My Futile Search for the Perfect Mass

My Futile Search for the Perfect Mass October 30, 2013

Since I’ve been more transient than usual of late, I’ve experienced parish life and worship in a variety of settings within recent weeks and moths.  And since I’ve been endowed with a critical mind that was hard enough to tone down even before seriously studying theology and liturgy, there is always something I end up mentally picking on – all the more so as my preferences fall on different sides of the “liturgy wars” that are hashed out in countless parishes, academic circles, and (of course) websites.

I could never have dreamed of being Catholic without Vatican II and am strongly partial to the Novus Ordo, but in pretty much a color-inside-the-lines kind of way, not in blind deference to rules for their own sake but in recognition of the way ritual speaks.  If this sounds like an odd combination of leanings, what holds it together is the longing for familiarity, both in the sense of accessibility and of ritual environment.  When we participate in the Eucharist, we enter into an inexhaustible mystery that is bigger than we know, and yet we need something recognizable to stand on if we dare approach it.  Liturgy should be both a language we can grasp or at least begin to grasp when we come to it, and a language all its own, reinforced over time by enough repetition to take root and become a holy habit that cultivates other holy habits (namely the Christian virtues).

To illustrate what I have tried to articulate in the abstract, and recognizing the subjectivity of what follows in the concrete, here’s an idea of what my “ideal” Mass would look like if I had all my druthers.

  • I want a sense of sacred space that catches my breath the moment I walk in the door, drawing me in to something bigger than me, in a way that is inviting rather than intimidating, yet nonetheless numinous.
  • The whole Mass should begin and end with the sign of the cross, as a liturgical bracket signaling who we belong to and why we are doing all this.  No blurring the bracket with a tangential mini-homily or a preemptive “good morning” or anything else; the only things that should precede and follow it (besides the dismissal) are the entrance and exit hymns.
  • While I’m on the subject of music, I like the occasional chant proper and the occasional Haas/Haugen/Joncas (preferably the ones that sound more like hymns and less like showtunes), but mainly I hope for liturgically appropriate hymns with sturdy tunes and solid texts of both classic and contemporary authorship.  I know four-part harmony would be asking too much for most Catholic parishes, but it’s nice to at least have a congregation that sings.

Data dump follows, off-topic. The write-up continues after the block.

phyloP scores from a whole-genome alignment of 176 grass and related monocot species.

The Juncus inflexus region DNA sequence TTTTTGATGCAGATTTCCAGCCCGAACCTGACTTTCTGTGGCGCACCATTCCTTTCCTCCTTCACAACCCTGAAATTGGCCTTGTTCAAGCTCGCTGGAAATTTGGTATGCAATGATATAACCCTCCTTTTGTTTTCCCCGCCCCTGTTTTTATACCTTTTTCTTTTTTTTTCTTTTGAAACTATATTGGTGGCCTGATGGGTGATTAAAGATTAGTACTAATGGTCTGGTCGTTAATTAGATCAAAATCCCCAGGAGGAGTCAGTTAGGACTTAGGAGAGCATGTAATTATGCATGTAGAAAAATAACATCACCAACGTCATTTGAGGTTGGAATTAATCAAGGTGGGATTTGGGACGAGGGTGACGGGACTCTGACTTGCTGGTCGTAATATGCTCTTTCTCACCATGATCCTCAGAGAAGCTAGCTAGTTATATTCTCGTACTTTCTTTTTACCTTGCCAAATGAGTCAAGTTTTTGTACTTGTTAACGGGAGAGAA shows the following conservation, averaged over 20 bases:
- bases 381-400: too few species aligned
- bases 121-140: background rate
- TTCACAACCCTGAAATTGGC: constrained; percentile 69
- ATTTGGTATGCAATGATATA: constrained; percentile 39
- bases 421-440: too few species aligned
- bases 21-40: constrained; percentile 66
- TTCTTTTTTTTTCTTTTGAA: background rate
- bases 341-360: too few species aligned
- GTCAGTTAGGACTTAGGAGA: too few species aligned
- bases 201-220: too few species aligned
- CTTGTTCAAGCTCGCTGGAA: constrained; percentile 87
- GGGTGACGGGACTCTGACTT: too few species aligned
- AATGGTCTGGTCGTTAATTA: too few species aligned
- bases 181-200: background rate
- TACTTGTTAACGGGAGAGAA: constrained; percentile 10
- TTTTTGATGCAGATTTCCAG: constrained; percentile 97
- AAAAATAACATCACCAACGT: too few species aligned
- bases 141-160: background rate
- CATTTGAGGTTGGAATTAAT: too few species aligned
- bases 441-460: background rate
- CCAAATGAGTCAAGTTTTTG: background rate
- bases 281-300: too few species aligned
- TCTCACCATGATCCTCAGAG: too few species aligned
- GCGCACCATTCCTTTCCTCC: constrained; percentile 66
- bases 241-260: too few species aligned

• Variables like the homily and intercessions should ideally reflect, in varying ways, emphases on Christian discipleship, social concerns, and the particular concerns of the parish community, engaging the lectionary readings as well as tying back to anything applicable on the liturgical calendar (such as the saint whose feast it is, although this shouldn’t completely displace the scripture).
  • I’d rather not bother with grammatically awkward tap-dancing around all masculine pronouns.
  • The celebrant should resist temptations to satisfy his theological hangups through liturgical improv.  If you want to make a point, Father, save it for the homily.  (Having said that, I do smile at certain subtle translation fixes, e.g. “for the many.”)
  • Let’s please recite the Creed and the Our Father slowly and deliberately enough to hear what we’re saying, because this is serious stuff.
  • Yes to kneeling during the Eucharistic Prayer, because we are the community at prayer.
  • Yes to joining hands during the Our Father, because we are the community at prayer.
  • Wafers are fine, but a loaf is even better.  And please do give us the cup too.
  • And if I happen to hear my favorite dismissal, that will be icing on the cake: “Go in peace, glorifying the Lord by your life.”  And then, most importantly, let’s go out and do that.

Needless to say, I probably won’t ever find any one Mass that meets all of the above criteria.  And ultimately I know that’s a good thing – as hard as this is to remember when I’m frowning at something or other that’s not to my liking – because it’s not about me.  I can always make a case for my preferences, and while some of them may be more petty and insignificant than I like to think, much of my rationale would, I believe, be valid.  I especially long for a strong sense of both reverence and community in one place, which underlies many of the particulars I have delineated here.  And yet, however valid my concerns may be, I know I am not entitled to a made-to-order consumer product, because that is not what the Mass is.  A liturgical theology professor of mine once said that being Catholic means living with what makes us uncomfortable, and maybe every liturgy is a reminder of this in one way or another.  As much as I’ve enjoyed indulging in this little liturgical fantasy, in the end I must remember that what I can’t stomach may be someone else’s deep nourishment, and vice-versa; and that each of us must surrender some ego and make room for each other in the pew, as we come together to be what we cannot be by ourselves: the church catholic.

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